The Lovely Fellow

JIM PARSONS TAKES ON BROADWAY

[NEW YORK] The heat bounces back and forth between the pavement below and the sullen sun above in unrelenting waves. But in spite of the record-shattering temperature — 95-plus degrees and rising — the throngs that flock to Times Square radiate more excitement than seems reasonable. Just a few blocks away, on West 53rd Street, a crowd is jockeying for position, cordoned off on the sidewalk by a line of no-nonsense police barricades. Periodically, a just-the-facts-ma’am type strides by and tells people to bunch up closer to the stage door.

Then, without warning, the stage door opens and it’s him.

When actor Jim Parsons ’01 (MFA) steps onto the sidewalk, it turns out that the crowd really can press closer together … a whole lot closer. He is tall, pale (or is that stage make-up?) and gracious, but he’s on the move, signing autographs for those pressed against the metal cordons, not pausing for photos, nodding and smiling as a voice here calls out, “Jim!” and another yells, “Sheldon!” He just keeps moving, signing, nodding, signing, smiling, then Mr. No-Nonsense decides that’s enough, and escorts Parsons into the backseat of a waiting car, which speeds down the street, takes a right and is gone. The crowd — some bereft, some still chattering with excitement — scatters, clutching autographed “Harvey” programs and posters and Playbills. A few look wistfully in the direction of the car that whisked Parsons away, then slowly make their way back toward 7th Avenue.

Is there any doubt that Jim Parsons has hit the big time? There really shouldn’t be, what with the pair of Emmys he’s won for his role as Dr. Sheldon Cooper on TV’s “Big Bang Theory.” Certainly, his star turn on Broadway this summer as Elwood P. Dowd — a dreamy soul whose best friend is a 6-foot-3 ½-inch-tall white rabbit — proves that his career has legs.

The reviews have been outstanding: “Mr. Parsons carries the weight of a role immortalized on film by the inimitable James Stewart as lightly as Elwood does the hat and coat he keeps on hand for his furry companion,” said critic Charles Isherwood in The New York Times. “His quirky line readings and courtly, unfailingly chipper manner bring just the right mix of graciousness and oddball eccentricity,” gushed David Rooney in The Hollywood Reporter.

At a mid-week matinee last July, Parsons lived up to, even surpassed, those stellar reviews. The play — which somewhat notoriously won the Pulitzer Prize for Drama in 1945 over Tennessee Williams’ “The Glass Menagerie” — is a charming period piece about an endearing oddball with a penchant for cocktails and, of course, that aforementioned furry, invisible bunny.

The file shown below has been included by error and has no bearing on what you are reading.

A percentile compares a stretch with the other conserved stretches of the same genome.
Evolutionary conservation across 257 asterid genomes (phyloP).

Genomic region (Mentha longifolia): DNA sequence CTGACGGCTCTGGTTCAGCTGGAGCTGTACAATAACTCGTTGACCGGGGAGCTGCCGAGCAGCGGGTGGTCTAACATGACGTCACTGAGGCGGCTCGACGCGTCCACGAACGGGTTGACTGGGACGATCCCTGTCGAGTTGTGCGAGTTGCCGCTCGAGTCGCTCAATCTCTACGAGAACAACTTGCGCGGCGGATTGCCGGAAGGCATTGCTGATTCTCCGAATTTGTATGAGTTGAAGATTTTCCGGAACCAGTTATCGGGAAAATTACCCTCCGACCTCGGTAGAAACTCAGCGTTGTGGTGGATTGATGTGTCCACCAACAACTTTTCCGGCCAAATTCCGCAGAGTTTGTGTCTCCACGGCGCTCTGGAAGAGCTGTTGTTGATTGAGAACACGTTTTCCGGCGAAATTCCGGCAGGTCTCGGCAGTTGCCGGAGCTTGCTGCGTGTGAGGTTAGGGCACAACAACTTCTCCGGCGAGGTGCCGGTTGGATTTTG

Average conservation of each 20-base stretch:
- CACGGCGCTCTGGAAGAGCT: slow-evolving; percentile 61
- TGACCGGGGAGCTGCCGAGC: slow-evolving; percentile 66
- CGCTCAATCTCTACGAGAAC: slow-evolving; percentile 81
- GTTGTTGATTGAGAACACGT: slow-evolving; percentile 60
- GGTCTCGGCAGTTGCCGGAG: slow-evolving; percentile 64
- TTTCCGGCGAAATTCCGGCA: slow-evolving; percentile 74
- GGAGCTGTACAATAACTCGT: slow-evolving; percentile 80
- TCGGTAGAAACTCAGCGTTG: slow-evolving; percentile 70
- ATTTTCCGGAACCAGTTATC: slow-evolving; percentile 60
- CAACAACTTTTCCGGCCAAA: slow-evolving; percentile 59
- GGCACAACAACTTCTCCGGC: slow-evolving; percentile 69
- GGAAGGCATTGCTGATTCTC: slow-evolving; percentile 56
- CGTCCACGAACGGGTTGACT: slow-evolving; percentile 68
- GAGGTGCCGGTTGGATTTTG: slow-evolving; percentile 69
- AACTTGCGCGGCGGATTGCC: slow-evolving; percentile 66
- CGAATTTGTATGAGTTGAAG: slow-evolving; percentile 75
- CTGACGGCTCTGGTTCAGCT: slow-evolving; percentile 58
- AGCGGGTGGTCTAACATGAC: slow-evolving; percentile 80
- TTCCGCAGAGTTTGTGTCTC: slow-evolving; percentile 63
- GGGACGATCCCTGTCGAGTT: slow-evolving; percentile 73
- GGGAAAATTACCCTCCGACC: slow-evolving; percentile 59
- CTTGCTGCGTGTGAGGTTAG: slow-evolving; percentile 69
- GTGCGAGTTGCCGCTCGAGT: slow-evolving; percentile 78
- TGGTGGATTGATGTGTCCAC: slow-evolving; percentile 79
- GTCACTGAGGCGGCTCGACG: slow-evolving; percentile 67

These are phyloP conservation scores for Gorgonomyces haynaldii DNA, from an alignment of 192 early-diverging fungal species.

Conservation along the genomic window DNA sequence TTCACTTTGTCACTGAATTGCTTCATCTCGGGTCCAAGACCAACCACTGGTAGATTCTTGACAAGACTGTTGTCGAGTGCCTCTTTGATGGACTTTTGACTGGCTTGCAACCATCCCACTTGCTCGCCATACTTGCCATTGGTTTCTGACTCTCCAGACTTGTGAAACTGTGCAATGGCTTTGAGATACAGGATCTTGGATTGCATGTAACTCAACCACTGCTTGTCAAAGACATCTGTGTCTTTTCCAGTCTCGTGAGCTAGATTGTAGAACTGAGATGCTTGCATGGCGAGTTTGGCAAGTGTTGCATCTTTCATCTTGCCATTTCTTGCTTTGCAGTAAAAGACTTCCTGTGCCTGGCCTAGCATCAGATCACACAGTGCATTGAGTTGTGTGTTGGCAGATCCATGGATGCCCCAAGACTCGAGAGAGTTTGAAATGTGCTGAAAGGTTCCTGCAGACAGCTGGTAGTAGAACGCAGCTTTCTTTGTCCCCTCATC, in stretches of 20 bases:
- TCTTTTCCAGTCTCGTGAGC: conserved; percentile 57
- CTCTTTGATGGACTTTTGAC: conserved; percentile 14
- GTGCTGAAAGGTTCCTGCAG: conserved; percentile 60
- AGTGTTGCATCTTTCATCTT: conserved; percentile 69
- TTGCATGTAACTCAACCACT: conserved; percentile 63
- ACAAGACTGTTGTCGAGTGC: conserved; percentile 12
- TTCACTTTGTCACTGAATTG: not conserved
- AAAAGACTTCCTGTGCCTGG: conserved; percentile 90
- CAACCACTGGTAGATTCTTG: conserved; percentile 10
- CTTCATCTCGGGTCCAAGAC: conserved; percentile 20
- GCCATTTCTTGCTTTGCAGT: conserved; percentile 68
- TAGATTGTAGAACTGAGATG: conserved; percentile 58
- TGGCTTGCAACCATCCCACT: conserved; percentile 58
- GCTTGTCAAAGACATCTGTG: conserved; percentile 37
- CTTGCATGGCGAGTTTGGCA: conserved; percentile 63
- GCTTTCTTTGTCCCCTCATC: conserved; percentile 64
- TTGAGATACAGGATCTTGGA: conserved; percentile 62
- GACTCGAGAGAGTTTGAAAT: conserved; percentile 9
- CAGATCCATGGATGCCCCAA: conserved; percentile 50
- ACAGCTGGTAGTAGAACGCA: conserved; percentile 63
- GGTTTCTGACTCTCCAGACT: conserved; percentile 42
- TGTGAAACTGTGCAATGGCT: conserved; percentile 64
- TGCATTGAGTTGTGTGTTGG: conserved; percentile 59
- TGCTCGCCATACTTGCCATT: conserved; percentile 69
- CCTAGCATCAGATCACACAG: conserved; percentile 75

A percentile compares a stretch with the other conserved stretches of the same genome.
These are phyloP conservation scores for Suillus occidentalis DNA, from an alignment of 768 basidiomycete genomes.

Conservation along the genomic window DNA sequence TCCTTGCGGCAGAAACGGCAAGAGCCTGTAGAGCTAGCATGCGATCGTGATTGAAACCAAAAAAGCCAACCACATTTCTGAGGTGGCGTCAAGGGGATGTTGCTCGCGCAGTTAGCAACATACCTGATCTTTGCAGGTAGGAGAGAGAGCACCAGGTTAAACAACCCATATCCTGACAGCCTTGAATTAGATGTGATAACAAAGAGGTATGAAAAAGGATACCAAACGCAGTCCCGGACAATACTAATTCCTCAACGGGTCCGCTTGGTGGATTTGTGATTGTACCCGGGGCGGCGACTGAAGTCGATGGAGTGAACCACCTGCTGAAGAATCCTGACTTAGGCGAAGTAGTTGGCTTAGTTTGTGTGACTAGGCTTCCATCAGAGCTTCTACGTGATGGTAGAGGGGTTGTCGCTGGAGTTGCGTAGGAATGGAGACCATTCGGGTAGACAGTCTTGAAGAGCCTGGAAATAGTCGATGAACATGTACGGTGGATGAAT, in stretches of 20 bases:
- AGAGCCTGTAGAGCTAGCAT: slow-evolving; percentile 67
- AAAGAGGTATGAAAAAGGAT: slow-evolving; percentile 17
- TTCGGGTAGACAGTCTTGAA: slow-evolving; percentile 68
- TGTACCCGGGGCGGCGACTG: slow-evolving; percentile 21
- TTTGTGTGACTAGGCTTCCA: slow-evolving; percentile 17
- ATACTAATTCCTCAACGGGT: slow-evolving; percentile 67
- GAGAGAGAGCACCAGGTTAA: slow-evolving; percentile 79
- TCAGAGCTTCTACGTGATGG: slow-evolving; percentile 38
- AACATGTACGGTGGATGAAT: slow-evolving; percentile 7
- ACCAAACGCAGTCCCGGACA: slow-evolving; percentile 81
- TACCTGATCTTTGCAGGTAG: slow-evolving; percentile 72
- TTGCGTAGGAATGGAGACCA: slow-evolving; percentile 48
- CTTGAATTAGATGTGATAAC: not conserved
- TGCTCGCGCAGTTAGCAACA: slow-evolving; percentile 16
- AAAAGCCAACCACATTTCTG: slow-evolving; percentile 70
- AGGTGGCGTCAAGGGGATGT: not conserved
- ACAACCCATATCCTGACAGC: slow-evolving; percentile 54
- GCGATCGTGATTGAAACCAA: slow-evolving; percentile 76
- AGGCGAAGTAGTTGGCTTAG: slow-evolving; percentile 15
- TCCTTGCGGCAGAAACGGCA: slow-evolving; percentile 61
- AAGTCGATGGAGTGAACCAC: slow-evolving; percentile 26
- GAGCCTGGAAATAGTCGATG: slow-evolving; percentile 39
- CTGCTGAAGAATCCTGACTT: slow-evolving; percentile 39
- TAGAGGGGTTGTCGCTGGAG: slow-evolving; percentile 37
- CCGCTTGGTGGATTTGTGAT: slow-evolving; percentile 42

Parsons has an authentic niceness about him that made him a perfect fit for leading the cast of “Harvey.” Elwood P. Dowd wants nothing more than to truly connect with everyone he meets, from solicitors on the phone to sanitarium nurses to taxicab drivers. The actor’s timing and dynamic range served him well in his performance in the play, a gentle madcap comedy of errors in which Dowd’s sister, Veta (played by Jessica Hecht), attempts to have him committed to an institution and winds up locked up herself through a series of misunderstandings.

Through it all, the character maintains his fundamental sweetness. In answer to a question about what he does, the character replies: “Oh, Harvey and I sit in the bars and have a drink or two, play the jukebox. And soon the faces of all the other people turn toward mine, and they smile. And they’re saying, ‘We don’t know your name, mister, but you’re a lovely fellow.’”

Clearly, Parsons is in his element on stage, and to hear him tell it, he’s loved the spotlight since his breakout role as the Kolokolo Bird in a first-grade production of “The Elephant’s Child.”

“It’s come to hit me that it was some sort of divine intervention, because looking back, it crystallized a lot of desires for me. I’ve known from roughly that age that that’s what I wanted to do.” Of course, being center stage in bright yellow tights and a breastplate his mother made out of paper feathers didn’t hurt.

Parsons sees any number of parallels between the work he does on “Big Bang” and his longtime love for the stage, especially since the TV show is filmed before a live audience. “It’s so similar to doing theater, in a lot of ways. But it’s not like that thing with theater where you work and work and work on a play for four weeks, then little things really land, like plot lines and moments when the audience is right there. That always surprised me, but it surprises me more that it was a surprise to me. I mean, duh!” His work ethic clearly keeps him plenty busy; “Harvey” closed on Aug. 5, and he was back in Los Angeles taping “Big Bang” by Aug. 14.

Back in 2009, Parsons spoke at length with USD Magazine about his career trajectory. During that conversation, he waxed nostalgic about his time in New York, where he had moved immediately after completing his MFA at USD in 2001. “I miss New York in a lot of ways. As the saying goes, ‘there’s no place like it,’ and that’s really true. Even though it can be very hard.” But as far as developing a sense of home? “Well, I feel pretty comfortable anywhere that I’m working.”

Still, when he took his leave of Broadway for the second time — in 2011 he portrayed Tommy Boatwright in a production of “The Normal Heart” — and headed back to L.A., it’s easy to imagine that a little piece of him remained in the Big Apple, perhaps wearing a fedora with two holes cut in it, the better to fit the long floppy ears. — Julene Snyder